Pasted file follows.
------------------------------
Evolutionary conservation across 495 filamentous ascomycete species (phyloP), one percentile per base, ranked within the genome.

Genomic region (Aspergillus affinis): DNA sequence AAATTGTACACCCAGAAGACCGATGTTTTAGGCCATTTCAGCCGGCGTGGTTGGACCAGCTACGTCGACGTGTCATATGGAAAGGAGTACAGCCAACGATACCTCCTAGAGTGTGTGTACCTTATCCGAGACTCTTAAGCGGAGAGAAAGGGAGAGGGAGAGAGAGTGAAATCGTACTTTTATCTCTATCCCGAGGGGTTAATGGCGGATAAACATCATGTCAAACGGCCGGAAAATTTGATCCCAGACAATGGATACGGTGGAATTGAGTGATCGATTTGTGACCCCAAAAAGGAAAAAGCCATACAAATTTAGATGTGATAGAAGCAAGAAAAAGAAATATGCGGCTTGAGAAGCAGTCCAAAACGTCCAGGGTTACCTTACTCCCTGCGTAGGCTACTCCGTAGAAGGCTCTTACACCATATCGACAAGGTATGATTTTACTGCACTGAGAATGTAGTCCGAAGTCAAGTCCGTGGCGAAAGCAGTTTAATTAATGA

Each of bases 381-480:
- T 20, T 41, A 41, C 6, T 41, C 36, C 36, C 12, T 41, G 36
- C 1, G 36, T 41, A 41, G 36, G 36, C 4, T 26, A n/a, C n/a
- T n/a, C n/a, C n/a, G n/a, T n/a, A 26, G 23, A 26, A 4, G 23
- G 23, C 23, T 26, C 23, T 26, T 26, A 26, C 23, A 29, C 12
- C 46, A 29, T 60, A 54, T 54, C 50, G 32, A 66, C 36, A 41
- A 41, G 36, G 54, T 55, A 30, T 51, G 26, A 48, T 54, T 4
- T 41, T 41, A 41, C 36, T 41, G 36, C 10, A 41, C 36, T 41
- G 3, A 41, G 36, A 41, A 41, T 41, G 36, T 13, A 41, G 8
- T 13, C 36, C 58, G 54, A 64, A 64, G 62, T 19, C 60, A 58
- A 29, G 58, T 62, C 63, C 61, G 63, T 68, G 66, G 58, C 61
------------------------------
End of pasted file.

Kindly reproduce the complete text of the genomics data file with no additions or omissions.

Evolutionary conservation across 495 filamentous ascomycete species (phyloP), one percentile per base, ranked within the genome.

Genomic region (Aspergillus affinis): DNA sequence AAATTGTACACCCAGAAGACCGATGTTTTAGGCCATTTCAGCCGGCGTGGTTGGACCAGCTACGTCGACGTGTCATATGGAAAGGAGTACAGCCAACGATACCTCCTAGAGTGTGTGTACCTTATCCGAGACTCTTAAGCGGAGAGAAAGGGAGAGGGAGAGAGAGTGAAATCGTACTTTTATCTCTATCCCGAGGGGTTAATGGCGGATAAACATCATGTCAAACGGCCGGAAAATTTGATCCCAGACAATGGATACGGTGGAATTGAGTGATCGATTTGTGACCCCAAAAAGGAAAAAGCCATACAAATTTAGATGTGATAGAAGCAAGAAAAAGAAATATGCGGCTTGAGAAGCAGTCCAAAACGTCCAGGGTTACCTTACTCCCTGCGTAGGCTACTCCGTAGAAGGCTCTTACACCATATCGACAAGGTATGATTTTACTGCACTGAGAATGTAGTCCGAAGTCAAGTCCGTGGCGAAAGCAGTTTAATTAATGA

Each of bases 381-480:
- T 20, T 41, A 41, C 6, T 41, C 36, C 36, C 12, T 41, G 36
- C 1, G 36, T 41, A 41, G 36, G 36, C 4, T 26, A n/a, C n/a
- T n/a, C n/a, C n/a, G n/a, T n/a, A 26, G 23, A 26, A 4, G 23
- G 23, C 23, T 26, C 23, T 26, T 26, A 26, C 23, A 29, C 12
- C 46, A 29, T 60, A 54, T 54, C 50, G 32, A 66, C 36, A 41
- A 41, G 36, G 54, T 55, A 30, T 51, G 26, A 48, T 54, T 4
- T 41, T 41, A 41, C 36, T 41, G 36, C 10, A 41, C 36, T 41
- G 3, A 41, G 36, A 41, A 41, T 41, G 36, T 13, A 41, G 8
- T 13, C 36, C 58, G 54, A 64, A 64, G 62, T 19, C 60, A 58
- A 29, G 58, T 62, C 63, C 61, G 63, T 68, G 66, G 58, C 61